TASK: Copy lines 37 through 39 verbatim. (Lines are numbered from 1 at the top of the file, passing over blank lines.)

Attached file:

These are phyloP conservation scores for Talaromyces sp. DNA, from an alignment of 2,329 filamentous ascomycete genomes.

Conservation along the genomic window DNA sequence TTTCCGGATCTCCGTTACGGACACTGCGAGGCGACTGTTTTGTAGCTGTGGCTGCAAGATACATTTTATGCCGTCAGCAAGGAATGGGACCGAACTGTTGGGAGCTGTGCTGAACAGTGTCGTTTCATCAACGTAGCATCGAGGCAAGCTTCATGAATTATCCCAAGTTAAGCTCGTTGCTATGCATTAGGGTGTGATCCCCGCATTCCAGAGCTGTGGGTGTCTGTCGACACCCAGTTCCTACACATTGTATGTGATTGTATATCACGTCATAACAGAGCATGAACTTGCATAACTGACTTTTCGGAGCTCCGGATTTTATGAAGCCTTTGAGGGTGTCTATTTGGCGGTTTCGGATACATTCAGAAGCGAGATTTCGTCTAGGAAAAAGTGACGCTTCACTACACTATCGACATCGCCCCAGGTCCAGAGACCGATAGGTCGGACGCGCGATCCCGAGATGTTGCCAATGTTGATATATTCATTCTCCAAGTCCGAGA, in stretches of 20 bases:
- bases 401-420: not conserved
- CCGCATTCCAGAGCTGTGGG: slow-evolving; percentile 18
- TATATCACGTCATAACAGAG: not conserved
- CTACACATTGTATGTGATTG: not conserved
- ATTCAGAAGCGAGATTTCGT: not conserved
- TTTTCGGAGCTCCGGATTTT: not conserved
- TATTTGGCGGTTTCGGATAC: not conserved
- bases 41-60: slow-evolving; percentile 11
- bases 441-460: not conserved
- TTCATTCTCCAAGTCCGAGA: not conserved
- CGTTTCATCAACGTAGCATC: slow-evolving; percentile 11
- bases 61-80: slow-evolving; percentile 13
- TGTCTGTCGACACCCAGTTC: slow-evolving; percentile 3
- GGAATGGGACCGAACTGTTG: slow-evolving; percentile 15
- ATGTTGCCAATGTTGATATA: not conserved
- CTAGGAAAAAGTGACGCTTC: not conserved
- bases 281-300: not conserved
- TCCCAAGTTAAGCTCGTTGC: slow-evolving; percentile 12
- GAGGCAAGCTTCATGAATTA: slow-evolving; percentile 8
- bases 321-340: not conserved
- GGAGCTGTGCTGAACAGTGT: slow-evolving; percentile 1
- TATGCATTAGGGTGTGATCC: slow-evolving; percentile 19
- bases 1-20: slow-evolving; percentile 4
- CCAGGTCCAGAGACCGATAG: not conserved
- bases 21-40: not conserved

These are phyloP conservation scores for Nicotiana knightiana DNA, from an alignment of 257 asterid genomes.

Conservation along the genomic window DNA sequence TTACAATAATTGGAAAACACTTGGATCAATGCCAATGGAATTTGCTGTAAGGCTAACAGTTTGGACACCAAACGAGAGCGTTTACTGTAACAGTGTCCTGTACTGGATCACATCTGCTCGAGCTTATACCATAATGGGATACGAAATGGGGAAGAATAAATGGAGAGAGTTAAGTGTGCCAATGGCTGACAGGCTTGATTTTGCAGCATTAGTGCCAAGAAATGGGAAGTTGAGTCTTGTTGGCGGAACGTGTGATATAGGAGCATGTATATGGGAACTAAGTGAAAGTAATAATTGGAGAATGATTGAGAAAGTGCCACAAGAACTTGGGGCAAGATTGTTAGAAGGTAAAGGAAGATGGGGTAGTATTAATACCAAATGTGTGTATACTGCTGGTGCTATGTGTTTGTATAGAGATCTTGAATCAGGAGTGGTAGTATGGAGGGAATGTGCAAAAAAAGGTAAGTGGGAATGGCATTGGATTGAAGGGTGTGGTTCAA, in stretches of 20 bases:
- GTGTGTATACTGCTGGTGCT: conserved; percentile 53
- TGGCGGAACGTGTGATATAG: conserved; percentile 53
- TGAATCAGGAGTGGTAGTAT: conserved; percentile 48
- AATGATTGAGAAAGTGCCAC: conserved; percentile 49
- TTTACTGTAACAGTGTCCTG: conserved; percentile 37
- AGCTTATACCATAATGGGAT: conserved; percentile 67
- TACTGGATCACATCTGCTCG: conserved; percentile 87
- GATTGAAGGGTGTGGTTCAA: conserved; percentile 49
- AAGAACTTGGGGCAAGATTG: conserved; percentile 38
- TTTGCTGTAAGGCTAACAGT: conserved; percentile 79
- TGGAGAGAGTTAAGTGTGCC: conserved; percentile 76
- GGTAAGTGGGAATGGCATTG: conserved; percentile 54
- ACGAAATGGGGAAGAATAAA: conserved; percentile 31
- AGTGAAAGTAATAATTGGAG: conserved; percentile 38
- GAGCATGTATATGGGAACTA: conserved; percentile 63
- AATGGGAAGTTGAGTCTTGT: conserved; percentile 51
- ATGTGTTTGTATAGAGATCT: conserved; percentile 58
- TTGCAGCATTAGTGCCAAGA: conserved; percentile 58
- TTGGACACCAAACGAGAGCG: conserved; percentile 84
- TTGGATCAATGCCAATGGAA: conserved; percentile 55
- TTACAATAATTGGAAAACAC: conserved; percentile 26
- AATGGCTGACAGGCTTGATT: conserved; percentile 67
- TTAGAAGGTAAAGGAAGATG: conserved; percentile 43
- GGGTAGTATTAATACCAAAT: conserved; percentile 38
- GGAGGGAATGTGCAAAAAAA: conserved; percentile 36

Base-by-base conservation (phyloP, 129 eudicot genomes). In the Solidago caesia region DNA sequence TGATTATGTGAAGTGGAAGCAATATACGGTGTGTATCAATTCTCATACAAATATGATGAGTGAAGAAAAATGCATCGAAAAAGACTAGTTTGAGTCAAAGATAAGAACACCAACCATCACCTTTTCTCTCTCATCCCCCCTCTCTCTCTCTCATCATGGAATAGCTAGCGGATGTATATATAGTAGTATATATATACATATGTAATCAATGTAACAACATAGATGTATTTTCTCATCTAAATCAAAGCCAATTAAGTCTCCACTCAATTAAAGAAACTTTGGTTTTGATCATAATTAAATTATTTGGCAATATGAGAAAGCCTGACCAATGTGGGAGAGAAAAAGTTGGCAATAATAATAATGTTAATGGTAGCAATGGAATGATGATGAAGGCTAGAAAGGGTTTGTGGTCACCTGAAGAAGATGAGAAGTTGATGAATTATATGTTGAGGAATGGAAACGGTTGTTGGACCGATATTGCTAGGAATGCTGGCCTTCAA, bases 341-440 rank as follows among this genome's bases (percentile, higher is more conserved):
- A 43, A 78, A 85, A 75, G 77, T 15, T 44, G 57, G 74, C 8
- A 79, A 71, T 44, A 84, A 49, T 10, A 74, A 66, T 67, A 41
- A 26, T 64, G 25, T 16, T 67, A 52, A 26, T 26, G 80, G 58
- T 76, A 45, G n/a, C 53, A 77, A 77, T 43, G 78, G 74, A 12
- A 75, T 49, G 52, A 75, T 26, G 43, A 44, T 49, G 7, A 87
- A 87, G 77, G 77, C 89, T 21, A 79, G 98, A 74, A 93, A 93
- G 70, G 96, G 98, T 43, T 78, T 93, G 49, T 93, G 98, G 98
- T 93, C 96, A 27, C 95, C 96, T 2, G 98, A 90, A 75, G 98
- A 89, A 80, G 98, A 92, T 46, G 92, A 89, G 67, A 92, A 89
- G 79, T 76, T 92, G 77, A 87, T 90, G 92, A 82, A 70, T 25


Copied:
- GATTGAAGGGTGTGGTTCAA: conserved; percentile 49
- AAGAACTTGGGGCAAGATTG: conserved; percentile 38
- TTTGCTGTAAGGCTAACAGT: conserved; percentile 79